However, this one comes with a warning. Because simply sticking with the letter of the law, and not the spirit of the law, can get ourselves into trouble too.

3. Running the Race
And, thirdly, running the race.

Now the whole point of all the preparation—with the exercising and the learning of the rules—is to prepare an athlete to compete in the games. However, if an athlete does the training but then does not compete, what’s the point?

Similarly, for the Christian, preparing for the tasks that God has given us, in terms of exercising and learning the rules is good. But it is pointless if we then fail to carry out the purpose of that training and learning, which includes carrying God’s mission out into the world.

The act of being God’s witness in the world—whether in regard to the things that we say or the things that we do—is the very thing that we train for. But what is the point of the preparation if when we then refuse to run the race? Because there are many reasons why people don’t: because it’s too scary: because it’s too threatening; because of concern of failing; because it’s too inconvenient; or because it’s more fun doing other things.

4. Comment
The experience of the church in Corinth was that they were caught up in worldly ways. They were attracted by things that were not wholesome and were consequently being led away from their spiritual journey with God to follow other pursuits. They forgot to keep up the training. They forgot to keep learning the rules. They forgot God’s mission and their part in it. They lost sight of the goal, the finish line. And all because they took their eyes off Jesus and were more concerned with what they wanted for themselves.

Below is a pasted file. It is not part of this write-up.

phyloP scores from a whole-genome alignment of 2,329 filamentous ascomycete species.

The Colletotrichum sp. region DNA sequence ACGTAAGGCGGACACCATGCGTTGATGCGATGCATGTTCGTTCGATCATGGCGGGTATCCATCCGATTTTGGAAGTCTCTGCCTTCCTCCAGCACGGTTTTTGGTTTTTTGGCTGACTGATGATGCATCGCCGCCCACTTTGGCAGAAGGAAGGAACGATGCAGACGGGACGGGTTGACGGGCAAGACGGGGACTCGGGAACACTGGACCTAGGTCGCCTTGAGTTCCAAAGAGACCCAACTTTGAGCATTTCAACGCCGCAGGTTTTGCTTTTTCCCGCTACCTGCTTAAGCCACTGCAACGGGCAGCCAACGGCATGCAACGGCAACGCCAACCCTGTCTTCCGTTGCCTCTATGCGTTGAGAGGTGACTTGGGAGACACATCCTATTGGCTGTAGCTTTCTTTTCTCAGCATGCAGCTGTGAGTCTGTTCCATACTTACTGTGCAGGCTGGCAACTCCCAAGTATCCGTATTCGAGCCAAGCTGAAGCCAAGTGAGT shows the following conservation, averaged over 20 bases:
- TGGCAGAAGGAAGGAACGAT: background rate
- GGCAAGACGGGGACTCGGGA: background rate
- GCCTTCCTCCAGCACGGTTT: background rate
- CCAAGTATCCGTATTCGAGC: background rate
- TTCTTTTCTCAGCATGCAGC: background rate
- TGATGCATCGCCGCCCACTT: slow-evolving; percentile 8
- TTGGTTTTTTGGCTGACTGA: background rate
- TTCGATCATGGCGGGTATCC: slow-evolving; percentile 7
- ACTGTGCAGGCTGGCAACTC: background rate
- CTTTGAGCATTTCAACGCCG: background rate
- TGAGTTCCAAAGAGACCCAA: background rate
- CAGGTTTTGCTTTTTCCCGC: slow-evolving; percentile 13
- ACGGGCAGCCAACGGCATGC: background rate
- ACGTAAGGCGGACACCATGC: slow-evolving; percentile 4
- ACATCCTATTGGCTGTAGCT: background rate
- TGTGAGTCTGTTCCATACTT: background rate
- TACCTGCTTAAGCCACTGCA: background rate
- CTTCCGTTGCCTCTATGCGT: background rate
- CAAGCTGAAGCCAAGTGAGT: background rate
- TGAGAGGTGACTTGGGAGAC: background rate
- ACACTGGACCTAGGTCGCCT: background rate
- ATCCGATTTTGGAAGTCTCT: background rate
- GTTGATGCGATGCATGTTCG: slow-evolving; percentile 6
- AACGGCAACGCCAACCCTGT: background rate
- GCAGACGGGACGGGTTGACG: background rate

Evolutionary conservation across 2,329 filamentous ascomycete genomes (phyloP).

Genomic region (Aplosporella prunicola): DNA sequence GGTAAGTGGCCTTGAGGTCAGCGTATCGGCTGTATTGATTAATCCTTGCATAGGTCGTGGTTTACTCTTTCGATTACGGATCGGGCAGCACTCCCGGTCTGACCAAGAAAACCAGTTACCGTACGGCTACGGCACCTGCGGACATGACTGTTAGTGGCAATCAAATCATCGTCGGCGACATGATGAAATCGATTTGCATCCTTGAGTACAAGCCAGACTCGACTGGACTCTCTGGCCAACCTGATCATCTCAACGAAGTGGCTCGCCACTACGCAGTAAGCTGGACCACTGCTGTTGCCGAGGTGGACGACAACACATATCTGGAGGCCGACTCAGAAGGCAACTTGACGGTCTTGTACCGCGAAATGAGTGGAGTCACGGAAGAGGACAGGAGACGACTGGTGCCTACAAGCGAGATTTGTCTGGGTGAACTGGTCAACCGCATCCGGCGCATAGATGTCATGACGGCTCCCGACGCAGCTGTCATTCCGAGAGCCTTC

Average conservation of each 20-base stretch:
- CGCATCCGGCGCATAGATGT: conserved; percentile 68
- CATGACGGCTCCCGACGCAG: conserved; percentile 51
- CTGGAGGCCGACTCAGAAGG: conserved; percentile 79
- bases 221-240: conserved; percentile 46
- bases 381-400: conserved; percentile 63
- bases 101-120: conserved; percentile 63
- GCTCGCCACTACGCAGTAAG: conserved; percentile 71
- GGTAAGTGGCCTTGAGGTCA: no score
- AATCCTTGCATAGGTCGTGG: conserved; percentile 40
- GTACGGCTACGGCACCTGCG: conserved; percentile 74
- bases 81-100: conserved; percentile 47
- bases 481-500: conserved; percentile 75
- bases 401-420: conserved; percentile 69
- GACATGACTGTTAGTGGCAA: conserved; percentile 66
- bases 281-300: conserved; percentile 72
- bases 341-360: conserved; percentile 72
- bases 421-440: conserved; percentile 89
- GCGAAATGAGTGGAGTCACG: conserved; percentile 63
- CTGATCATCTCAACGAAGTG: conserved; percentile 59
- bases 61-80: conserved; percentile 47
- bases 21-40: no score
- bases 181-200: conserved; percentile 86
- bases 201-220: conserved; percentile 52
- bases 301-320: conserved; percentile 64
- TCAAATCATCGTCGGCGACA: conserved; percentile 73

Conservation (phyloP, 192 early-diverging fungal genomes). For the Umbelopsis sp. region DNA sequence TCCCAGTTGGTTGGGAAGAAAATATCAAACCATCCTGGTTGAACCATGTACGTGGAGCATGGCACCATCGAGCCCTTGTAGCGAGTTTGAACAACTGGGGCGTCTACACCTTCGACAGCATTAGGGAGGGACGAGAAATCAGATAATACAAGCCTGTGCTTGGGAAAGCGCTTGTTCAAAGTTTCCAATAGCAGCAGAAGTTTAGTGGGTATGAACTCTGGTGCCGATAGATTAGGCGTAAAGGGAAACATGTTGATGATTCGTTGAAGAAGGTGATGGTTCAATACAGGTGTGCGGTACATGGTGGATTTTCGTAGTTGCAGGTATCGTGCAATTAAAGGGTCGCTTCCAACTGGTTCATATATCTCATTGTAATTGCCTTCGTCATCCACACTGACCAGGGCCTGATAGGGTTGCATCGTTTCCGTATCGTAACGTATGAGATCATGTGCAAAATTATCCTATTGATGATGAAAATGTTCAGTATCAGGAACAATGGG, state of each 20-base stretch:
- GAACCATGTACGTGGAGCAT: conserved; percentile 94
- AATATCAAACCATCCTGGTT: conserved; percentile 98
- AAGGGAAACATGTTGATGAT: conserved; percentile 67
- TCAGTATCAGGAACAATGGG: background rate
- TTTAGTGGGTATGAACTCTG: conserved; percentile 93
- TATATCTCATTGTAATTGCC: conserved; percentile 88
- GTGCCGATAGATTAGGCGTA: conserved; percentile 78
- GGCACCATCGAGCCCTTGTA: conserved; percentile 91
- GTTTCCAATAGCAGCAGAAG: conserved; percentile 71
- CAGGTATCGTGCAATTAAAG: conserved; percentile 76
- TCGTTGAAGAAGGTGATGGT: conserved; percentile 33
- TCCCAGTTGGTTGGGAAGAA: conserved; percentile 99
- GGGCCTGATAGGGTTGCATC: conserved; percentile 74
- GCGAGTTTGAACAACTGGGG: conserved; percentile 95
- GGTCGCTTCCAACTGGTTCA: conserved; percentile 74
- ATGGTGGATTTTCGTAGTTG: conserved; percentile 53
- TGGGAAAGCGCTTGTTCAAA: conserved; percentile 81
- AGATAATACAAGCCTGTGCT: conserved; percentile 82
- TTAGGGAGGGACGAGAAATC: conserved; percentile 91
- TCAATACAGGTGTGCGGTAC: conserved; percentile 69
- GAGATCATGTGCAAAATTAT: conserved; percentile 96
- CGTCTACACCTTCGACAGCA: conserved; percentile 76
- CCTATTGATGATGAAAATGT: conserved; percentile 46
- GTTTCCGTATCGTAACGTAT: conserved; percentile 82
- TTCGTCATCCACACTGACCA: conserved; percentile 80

Now, I’m not going to say that that won’t happen to us from time to time. Sometimes worldly pleasures are hard to resist. But the lesson to remember is the example of the athletes. To remember the things that he or she has to go through to compete. And to realise that the prize for which our sportsmen and women compete—whether for the athletes of old or even our own modern-day sportsmen and women—is nothing in comparison with the prize we should be seeking.

D. CONCLUSION

So, yes, there is a lot of sport shown on TV these days. Sport where there is a requirement for the athletes to know the rules, to keep their fitness up, and to play at a very highest level. And people enjoy the high standards we have got used to seeing.

But what we need to remember is that whether we are athletes or not, we are all competitors in a race—God’s race. A race that needs time, effort, dedication, and exercise, so that we can compete to the high standards he expects of us too.

Because if we don’t keep “spiritually” fit . . . Well, we too will become flabby and be open to the same problems that affected the Corinthian church.



Posted: 18th January 2021
© 2021, Brian A Curtis
www.brianacurtis.com.au